Defending the Humanities

Technical knowledge stops at the outer edge.

– David Brooks

Since my defense of the liberal arts, David Brooks has published an ostensible defense of the humanities. While I didn’t take many humanities classes, let me take a stab at evaluating his argument.

Ignoring his conflation of the liberal arts with the humanities – as many seem to do – I think David Brooks provides a few good reasons.

His argument comes down to the four useful things a humanities graduate will obtain:

  1. Learn to write well.
  2. Adopt the “language of emotion.”
  3. Draw from a “wealth of analogies.”
  4. Befriend “The Big Shaggy” (“people have passions and drives that don’t lend themselves to systematic modeling”).

But in order for a defense of the humanities to be credible, and not merely [something], the humanities have to provide more than useful skills; they have to provide something impossible to obtain anywhere else.

At the very least, reasons (1) and (2) are not unique to the humanities; good writing can be learned anywhere, and specialized (e.g. technical) writing may be domain-specific. Analogies are useful – but of what use are analogies that only you can understand? If, as David Brooks claims, people “think by comparison,” then surely it would be better to study a subject in depth and pick up analogies the people you will work with will know.

One may read Thucydides; but of what use is it to reference, say, the Mytilenean Debate when no one could draw the analogy or understand its meaning?

For David Brooks, what humanities students learn is “emotional knowledge:” how to take the je ne sais quoi of humanity, and “understand these yearnings and also educate and mold them.” It is this understanding of emotion which David Brooks finds indispensible, and which only the humanities instructs.

Except I must disagree with David Brooks.

The humanities certainly address emotion. In fact, they address far more; as traditionally defined, the humanities attempt to answer the question of “What does it mean to be human?” Its preferred source materials are great literature, religion, art, language, history, and the Classics: in short, the sum of all works the human race have produced which ask “Why are we here?” or “What does it mean?”

Nor is emotion unique to the humanities. Psychology also addresses emotion, and in a far more systematic way. It asks specifically the circumstances, causes, and consequences of “go-go enthusiasm intoxicat[ing] investment bankers” or “self-destructive overconfidence overtak[ing] engineers in the gulf.” In fact, these questions have far more to do with human cognition – thought, belief, action – than they do with Brooks’ vaguely-defined “Big Shaggy.”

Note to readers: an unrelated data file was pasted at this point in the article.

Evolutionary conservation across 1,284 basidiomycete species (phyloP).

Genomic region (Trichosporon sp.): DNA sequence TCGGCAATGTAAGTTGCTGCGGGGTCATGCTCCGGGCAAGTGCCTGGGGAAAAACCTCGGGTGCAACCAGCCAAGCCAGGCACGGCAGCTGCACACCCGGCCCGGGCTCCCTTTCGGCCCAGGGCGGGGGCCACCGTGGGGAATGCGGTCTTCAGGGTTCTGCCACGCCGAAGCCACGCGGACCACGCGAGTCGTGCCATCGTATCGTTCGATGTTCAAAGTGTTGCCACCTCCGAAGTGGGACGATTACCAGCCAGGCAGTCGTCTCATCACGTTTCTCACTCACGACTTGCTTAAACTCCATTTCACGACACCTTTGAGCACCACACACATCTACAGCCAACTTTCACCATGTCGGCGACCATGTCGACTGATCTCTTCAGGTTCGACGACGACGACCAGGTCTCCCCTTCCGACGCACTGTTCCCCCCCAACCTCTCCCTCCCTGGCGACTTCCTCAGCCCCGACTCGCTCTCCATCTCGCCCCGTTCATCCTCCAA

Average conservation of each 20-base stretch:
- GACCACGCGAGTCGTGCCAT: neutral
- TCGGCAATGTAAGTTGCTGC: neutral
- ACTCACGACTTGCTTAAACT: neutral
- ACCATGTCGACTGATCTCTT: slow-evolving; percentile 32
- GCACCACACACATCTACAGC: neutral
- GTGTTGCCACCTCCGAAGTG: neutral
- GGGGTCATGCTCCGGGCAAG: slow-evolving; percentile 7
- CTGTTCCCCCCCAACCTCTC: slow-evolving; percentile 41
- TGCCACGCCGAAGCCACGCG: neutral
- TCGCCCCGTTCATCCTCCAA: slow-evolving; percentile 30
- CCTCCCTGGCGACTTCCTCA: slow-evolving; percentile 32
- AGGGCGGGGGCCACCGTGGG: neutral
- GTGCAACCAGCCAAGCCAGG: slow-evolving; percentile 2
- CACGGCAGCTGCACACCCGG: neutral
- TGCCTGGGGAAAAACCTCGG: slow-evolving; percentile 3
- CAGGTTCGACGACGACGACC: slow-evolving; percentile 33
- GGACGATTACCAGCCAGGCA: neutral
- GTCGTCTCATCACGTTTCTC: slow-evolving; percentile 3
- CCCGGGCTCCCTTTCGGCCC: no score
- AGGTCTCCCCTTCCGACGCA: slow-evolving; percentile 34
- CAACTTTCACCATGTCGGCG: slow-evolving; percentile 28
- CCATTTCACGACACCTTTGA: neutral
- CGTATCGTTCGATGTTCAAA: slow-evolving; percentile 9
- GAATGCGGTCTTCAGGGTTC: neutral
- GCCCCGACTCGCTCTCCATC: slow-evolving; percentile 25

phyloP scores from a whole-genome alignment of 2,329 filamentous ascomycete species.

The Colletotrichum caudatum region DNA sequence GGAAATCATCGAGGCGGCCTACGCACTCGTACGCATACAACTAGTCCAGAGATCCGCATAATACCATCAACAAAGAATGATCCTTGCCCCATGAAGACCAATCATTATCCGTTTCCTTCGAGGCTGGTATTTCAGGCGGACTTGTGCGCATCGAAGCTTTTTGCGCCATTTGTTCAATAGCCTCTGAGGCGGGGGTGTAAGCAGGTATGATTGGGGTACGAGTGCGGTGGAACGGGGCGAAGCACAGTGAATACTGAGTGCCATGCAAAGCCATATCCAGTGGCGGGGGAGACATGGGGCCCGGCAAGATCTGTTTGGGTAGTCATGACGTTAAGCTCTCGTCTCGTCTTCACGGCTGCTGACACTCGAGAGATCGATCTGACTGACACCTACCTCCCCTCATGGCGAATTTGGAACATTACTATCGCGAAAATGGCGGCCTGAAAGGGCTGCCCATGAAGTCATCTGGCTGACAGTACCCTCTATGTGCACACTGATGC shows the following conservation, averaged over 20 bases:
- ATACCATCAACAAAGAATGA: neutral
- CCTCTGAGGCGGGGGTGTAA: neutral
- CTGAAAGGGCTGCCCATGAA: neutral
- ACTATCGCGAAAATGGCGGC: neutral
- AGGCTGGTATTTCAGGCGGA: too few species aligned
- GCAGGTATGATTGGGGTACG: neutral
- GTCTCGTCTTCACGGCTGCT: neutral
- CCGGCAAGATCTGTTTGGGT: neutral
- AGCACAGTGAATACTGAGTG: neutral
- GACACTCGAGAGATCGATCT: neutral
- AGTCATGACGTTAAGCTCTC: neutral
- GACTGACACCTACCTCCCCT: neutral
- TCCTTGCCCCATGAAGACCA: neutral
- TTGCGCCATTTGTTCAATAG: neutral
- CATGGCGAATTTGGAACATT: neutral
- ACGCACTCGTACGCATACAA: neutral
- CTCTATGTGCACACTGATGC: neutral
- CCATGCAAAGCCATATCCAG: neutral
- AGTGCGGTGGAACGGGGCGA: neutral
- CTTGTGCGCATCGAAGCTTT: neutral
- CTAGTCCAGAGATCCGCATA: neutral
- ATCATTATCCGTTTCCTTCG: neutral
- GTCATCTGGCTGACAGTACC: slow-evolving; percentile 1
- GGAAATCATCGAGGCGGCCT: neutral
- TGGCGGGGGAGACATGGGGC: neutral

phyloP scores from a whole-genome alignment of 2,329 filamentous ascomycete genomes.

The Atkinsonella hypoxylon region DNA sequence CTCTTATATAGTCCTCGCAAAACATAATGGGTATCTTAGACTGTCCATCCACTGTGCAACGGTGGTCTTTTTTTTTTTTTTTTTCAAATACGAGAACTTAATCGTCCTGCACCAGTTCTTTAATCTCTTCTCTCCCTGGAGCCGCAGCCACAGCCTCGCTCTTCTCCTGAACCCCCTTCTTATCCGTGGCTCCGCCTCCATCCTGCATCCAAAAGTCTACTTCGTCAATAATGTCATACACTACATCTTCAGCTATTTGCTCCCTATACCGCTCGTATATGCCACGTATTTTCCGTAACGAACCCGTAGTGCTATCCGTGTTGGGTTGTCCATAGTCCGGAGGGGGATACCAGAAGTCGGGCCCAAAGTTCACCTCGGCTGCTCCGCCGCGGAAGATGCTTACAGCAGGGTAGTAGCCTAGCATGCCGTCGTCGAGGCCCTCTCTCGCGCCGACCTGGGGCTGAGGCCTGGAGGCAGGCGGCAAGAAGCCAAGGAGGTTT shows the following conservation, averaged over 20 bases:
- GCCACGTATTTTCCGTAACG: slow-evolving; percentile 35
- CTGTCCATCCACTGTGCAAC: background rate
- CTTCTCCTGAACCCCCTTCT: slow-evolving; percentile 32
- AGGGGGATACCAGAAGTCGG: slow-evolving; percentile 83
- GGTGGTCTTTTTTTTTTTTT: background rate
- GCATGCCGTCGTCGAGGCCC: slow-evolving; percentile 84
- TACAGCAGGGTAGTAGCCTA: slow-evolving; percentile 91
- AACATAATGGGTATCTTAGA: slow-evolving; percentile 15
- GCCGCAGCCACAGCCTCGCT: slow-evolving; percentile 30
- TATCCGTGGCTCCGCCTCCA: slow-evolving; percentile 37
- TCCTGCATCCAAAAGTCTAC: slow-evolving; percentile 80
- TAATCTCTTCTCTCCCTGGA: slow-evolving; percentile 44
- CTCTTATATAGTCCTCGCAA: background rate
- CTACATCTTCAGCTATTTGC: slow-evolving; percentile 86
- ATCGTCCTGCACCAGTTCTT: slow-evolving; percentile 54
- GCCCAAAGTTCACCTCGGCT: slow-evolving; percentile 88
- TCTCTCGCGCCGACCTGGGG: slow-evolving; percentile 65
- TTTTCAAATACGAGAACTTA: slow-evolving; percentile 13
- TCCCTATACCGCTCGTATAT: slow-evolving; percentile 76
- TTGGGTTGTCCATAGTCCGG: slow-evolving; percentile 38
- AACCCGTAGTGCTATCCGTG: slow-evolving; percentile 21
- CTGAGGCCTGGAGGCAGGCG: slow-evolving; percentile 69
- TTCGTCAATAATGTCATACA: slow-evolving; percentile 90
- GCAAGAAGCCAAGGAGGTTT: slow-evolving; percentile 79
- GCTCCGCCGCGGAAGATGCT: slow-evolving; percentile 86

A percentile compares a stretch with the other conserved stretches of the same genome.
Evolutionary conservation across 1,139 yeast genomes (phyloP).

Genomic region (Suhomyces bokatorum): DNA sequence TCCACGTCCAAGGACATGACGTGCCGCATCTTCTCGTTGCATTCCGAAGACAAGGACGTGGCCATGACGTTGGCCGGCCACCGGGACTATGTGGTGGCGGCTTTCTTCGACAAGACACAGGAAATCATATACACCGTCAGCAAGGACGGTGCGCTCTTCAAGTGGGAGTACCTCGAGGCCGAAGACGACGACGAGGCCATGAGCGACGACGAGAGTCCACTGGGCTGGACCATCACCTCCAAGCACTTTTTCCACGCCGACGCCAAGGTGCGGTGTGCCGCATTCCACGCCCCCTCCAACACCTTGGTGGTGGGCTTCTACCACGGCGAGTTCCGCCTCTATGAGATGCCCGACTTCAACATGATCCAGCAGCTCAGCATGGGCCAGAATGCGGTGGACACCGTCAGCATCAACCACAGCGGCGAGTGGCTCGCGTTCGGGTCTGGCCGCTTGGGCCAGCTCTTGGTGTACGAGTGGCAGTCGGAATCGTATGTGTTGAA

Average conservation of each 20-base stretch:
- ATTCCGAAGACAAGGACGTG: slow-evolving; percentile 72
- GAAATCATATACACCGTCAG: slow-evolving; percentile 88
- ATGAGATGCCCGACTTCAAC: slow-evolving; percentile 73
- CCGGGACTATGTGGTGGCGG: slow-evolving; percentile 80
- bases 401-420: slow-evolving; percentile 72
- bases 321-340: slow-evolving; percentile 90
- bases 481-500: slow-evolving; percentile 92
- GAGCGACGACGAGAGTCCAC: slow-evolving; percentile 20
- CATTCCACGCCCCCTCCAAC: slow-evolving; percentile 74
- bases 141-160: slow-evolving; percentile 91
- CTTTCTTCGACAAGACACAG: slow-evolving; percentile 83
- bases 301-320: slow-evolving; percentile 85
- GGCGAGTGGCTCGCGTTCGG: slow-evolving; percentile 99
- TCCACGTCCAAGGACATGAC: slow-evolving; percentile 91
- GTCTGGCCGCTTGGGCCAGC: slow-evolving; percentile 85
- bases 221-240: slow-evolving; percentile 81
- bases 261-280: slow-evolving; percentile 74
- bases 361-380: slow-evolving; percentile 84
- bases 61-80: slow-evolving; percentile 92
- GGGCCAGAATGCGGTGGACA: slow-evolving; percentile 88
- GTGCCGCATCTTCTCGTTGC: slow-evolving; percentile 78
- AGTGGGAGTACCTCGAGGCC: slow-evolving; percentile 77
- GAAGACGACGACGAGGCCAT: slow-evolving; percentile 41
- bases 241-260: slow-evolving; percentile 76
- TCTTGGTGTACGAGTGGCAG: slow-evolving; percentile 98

Yet if it’s not emotion which permeates the humanities, what is it?

My answer is meaning.

Meaning is not a trivial question; nor does it have a trivial answer. The answer to the question “What should I do” must, ultimately, have a question emanating from the humanities. Other answers, such as “make money” or “get married” or “have kids” are not ends in themselves, and are such intermediate.

For the breadth of human history people have been concerned with this question; and since the rise of relativism (thanks Nietzsche!), the diversity of answers to this question have become increasingly apparent. It’s widely believed that the question has no answer.

Of course, that raises an additional question: If the question does not have an answer, why is it worth studying at all?

It certainly cannot be to understand a niche topic, such as motivation (psychology does it better), or human nature (biology, psychology…).

No; moreover, such an avenue misses the entire point.

The humanities does not seek to answer the question of what gives life meaning. It seeks to understand what has given life meaning, by studying those great works which have defined centuries of thought. It seeks to deconstruct myths which have led to glory and devastation; beliefs which have shaped the course of nations, people who have altered the course of the world.

In studying what has given meaning, the students of humanities learn what provides meaning – regardless of truth. They learn what makes a story inspirational, a narrative compelling, and a dream worth dying for.

In doing so, they learn – as David Brooks notes – a bevy of practical skills. Writing, certainly, but specifically storytelling. An array of statistics and an airtight argument are – provably – less convincing than a touching story or anecdote. People don’t just think via analogies – they decide via stories (an analogy is really just a story fragment).

As well, they learn argument – first, how to deconstruct a story. Not only to understand how the story works, but also all that it implies; to decode what makes it convincing, to piece out any flaws. Second, they deal with ambiguities: every class in the humanities forces students to deal with multiple interpretations. There is no right answer, and it’s nearly impossible to judge it one answer is better than another. This ambiguity mirrors the real world far more closely than the lure of mathematic precision.

These skills are not taught anywhere else.

The sciences teaches induction, reasoning from the data; applied disciplines, like business, teach one where to find the answer (or how to do X). Both assume that there is an answer, that it’s just some work to find it out (in the case of science, a bloody long time).

Are the skills the humanities provides valuable? I would argue they are – and that they are essential for “the real world.” Whether any individual applies their skills as fully as they may is, of course, a different question.

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